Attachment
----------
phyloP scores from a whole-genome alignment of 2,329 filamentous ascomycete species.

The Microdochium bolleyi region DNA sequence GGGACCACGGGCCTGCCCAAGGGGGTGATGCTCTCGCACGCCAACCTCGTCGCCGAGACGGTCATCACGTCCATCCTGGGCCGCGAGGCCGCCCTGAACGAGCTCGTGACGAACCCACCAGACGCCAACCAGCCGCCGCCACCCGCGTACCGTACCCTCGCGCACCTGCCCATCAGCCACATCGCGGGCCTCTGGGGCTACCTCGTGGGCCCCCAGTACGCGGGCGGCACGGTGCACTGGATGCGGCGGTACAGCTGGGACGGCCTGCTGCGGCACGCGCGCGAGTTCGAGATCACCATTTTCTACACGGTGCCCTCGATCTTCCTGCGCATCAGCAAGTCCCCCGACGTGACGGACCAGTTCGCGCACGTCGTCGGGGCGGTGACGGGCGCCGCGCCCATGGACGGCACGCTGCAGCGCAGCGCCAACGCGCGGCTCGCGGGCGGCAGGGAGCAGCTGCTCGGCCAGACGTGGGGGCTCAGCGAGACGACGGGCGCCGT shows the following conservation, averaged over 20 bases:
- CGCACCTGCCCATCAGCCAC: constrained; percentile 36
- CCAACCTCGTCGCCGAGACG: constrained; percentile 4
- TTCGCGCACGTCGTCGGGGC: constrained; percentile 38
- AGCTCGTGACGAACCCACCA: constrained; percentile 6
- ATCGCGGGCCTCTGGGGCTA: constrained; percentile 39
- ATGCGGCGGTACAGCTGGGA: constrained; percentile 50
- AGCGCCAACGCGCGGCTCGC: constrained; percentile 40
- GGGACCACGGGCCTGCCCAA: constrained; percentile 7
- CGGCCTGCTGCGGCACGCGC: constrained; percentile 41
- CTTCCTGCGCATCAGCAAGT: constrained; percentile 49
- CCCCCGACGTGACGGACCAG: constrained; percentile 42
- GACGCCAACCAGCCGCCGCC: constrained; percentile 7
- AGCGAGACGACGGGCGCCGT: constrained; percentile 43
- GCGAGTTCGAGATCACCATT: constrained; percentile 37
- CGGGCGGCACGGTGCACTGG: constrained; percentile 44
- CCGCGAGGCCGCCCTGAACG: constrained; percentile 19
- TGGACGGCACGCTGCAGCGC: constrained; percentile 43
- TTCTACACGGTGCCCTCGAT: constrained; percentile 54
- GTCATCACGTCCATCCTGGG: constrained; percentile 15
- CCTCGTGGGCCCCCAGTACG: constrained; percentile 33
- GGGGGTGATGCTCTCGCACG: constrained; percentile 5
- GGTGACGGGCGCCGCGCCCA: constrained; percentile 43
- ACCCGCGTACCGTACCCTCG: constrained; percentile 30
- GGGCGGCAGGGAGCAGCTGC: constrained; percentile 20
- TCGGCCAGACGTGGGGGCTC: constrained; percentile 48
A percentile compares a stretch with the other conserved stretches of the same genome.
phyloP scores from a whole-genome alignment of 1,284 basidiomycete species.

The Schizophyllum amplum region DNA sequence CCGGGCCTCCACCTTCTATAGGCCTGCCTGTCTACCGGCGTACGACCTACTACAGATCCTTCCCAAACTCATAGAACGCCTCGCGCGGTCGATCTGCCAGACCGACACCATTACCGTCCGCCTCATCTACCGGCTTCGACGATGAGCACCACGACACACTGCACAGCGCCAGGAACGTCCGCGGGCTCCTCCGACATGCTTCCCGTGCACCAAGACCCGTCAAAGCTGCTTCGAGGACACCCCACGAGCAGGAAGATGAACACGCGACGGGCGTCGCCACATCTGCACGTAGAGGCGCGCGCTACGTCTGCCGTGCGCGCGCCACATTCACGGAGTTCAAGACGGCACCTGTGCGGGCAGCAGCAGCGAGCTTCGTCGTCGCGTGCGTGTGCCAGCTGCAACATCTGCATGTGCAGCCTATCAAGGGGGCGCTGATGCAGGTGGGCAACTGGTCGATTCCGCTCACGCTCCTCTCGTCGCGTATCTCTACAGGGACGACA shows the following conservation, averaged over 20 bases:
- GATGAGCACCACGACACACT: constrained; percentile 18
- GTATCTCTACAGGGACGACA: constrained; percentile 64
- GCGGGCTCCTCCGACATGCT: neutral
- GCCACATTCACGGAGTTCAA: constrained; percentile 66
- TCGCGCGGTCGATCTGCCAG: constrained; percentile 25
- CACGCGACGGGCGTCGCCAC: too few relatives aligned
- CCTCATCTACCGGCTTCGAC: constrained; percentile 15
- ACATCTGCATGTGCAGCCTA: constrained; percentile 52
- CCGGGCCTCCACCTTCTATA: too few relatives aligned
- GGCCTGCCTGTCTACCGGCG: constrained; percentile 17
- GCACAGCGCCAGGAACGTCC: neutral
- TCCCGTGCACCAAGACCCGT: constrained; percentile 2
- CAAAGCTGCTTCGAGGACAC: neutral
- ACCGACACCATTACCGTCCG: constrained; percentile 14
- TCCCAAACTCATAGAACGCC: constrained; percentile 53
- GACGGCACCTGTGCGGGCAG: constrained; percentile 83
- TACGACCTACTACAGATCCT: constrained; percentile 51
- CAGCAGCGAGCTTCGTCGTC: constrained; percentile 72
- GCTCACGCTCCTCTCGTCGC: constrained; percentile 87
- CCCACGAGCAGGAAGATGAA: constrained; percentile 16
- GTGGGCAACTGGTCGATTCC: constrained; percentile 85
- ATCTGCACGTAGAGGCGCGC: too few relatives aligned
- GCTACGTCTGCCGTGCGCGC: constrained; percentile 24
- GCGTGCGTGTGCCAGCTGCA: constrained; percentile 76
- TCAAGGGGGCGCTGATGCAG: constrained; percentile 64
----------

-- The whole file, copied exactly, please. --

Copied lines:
phyloP scores from a whole-genome alignment of 2,329 filamentous ascomycete species.

The Microdochium bolleyi region DNA sequence GGGACCACGGGCCTGCCCAAGGGGGTGATGCTCTCGCACGCCAACCTCGTCGCCGAGACGGTCATCACGTCCATCCTGGGCCGCGAGGCCGCCCTGAACGAGCTCGTGACGAACCCACCAGACGCCAACCAGCCGCCGCCACCCGCGTACCGTACCCTCGCGCACCTGCCCATCAGCCACATCGCGGGCCTCTGGGGCTACCTCGTGGGCCCCCAGTACGCGGGCGGCACGGTGCACTGGATGCGGCGGTACAGCTGGGACGGCCTGCTGCGGCACGCGCGCGAGTTCGAGATCACCATTTTCTACACGGTGCCCTCGATCTTCCTGCGCATCAGCAAGTCCCCCGACGTGACGGACCAGTTCGCGCACGTCGTCGGGGCGGTGACGGGCGCCGCGCCCATGGACGGCACGCTGCAGCGCAGCGCCAACGCGCGGCTCGCGGGCGGCAGGGAGCAGCTGCTCGGCCAGACGTGGGGGCTCAGCGAGACGACGGGCGCCGT shows the following conservation, averaged over 20 bases:
- CGCACCTGCCCATCAGCCAC: constrained; percentile 36
- CCAACCTCGTCGCCGAGACG: constrained; percentile 4
- TTCGCGCACGTCGTCGGGGC: constrained; percentile 38
- AGCTCGTGACGAACCCACCA: constrained; percentile 6
- ATCGCGGGCCTCTGGGGCTA: constrained; percentile 39
- ATGCGGCGGTACAGCTGGGA: constrained; percentile 50
- AGCGCCAACGCGCGGCTCGC: constrained; percentile 40
- GGGACCACGGGCCTGCCCAA: constrained; percentile 7
- CGGCCTGCTGCGGCACGCGC: constrained; percentile 41
- CTTCCTGCGCATCAGCAAGT: constrained; percentile 49
- CCCCCGACGTGACGGACCAG: constrained; percentile 42
- GACGCCAACCAGCCGCCGCC: constrained; percentile 7
- AGCGAGACGACGGGCGCCGT: constrained; percentile 43
- GCGAGTTCGAGATCACCATT: constrained; percentile 37
- CGGGCGGCACGGTGCACTGG: constrained; percentile 44
- CCGCGAGGCCGCCCTGAACG: constrained; percentile 19
- TGGACGGCACGCTGCAGCGC: constrained; percentile 43
- TTCTACACGGTGCCCTCGAT: constrained; percentile 54
- GTCATCACGTCCATCCTGGG: constrained; percentile 15
- CCTCGTGGGCCCCCAGTACG: constrained; percentile 33
- GGGGGTGATGCTCTCGCACG: constrained; percentile 5
- GGTGACGGGCGCCGCGCCCA: constrained; percentile 43
- ACCCGCGTACCGTACCCTCG: constrained; percentile 30
- GGGCGGCAGGGAGCAGCTGC: constrained; percentile 20
- TCGGCCAGACGTGGGGGCTC: constrained; percentile 48
A percentile compares a stretch with the other conserved stretches of the same genome.
phyloP scores from a whole-genome alignment of 1,284 basidiomycete species.

The Schizophyllum amplum region DNA sequence CCGGGCCTCCACCTTCTATAGGCCTGCCTGTCTACCGGCGTACGACCTACTACAGATCCTTCCCAAACTCATAGAACGCCTCGCGCGGTCGATCTGCCAGACCGACACCATTACCGTCCGCCTCATCTACCGGCTTCGACGATGAGCACCACGACACACTGCACAGCGCCAGGAACGTCCGCGGGCTCCTCCGACATGCTTCCCGTGCACCAAGACCCGTCAAAGCTGCTTCGAGGACACCCCACGAGCAGGAAGATGAACACGCGACGGGCGTCGCCACATCTGCACGTAGAGGCGCGCGCTACGTCTGCCGTGCGCGCGCCACATTCACGGAGTTCAAGACGGCACCTGTGCGGGCAGCAGCAGCGAGCTTCGTCGTCGCGTGCGTGTGCCAGCTGCAACATCTGCATGTGCAGCCTATCAAGGGGGCGCTGATGCAGGTGGGCAACTGGTCGATTCCGCTCACGCTCCTCTCGTCGCGTATCTCTACAGGGACGACA shows the following conservation, averaged over 20 bases:
- GATGAGCACCACGACACACT: constrained; percentile 18
- GTATCTCTACAGGGACGACA: constrained; percentile 64
- GCGGGCTCCTCCGACATGCT: neutral
- GCCACATTCACGGAGTTCAA: constrained; percentile 66
- TCGCGCGGTCGATCTGCCAG: constrained; percentile 25
- CACGCGACGGGCGTCGCCAC: too few relatives aligned
- CCTCATCTACCGGCTTCGAC: constrained; percentile 15
- ACATCTGCATGTGCAGCCTA: constrained; percentile 52
- CCGGGCCTCCACCTTCTATA: too few relatives aligned
- GGCCTGCCTGTCTACCGGCG: constrained; percentile 17
- GCACAGCGCCAGGAACGTCC: neutral
- TCCCGTGCACCAAGACCCGT: constrained; percentile 2
- CAAAGCTGCTTCGAGGACAC: neutral
- ACCGACACCATTACCGTCCG: constrained; percentile 14
- TCCCAAACTCATAGAACGCC: constrained; percentile 53
- GACGGCACCTGTGCGGGCAG: constrained; percentile 83
- TACGACCTACTACAGATCCT: constrained; percentile 51
- CAGCAGCGAGCTTCGTCGTC: constrained; percentile 72
- GCTCACGCTCCTCTCGTCGC: constrained; percentile 87
- CCCACGAGCAGGAAGATGAA: constrained; percentile 16
- GTGGGCAACTGGTCGATTCC: constrained; percentile 85
- ATCTGCACGTAGAGGCGCGC: too few relatives aligned
- GCTACGTCTGCCGTGCGCGC: constrained; percentile 24
- GCGTGCGTGTGCCAGCTGCA: constrained; percentile 76
- TCAAGGGGGCGCTGATGCAG: constrained; percentile 64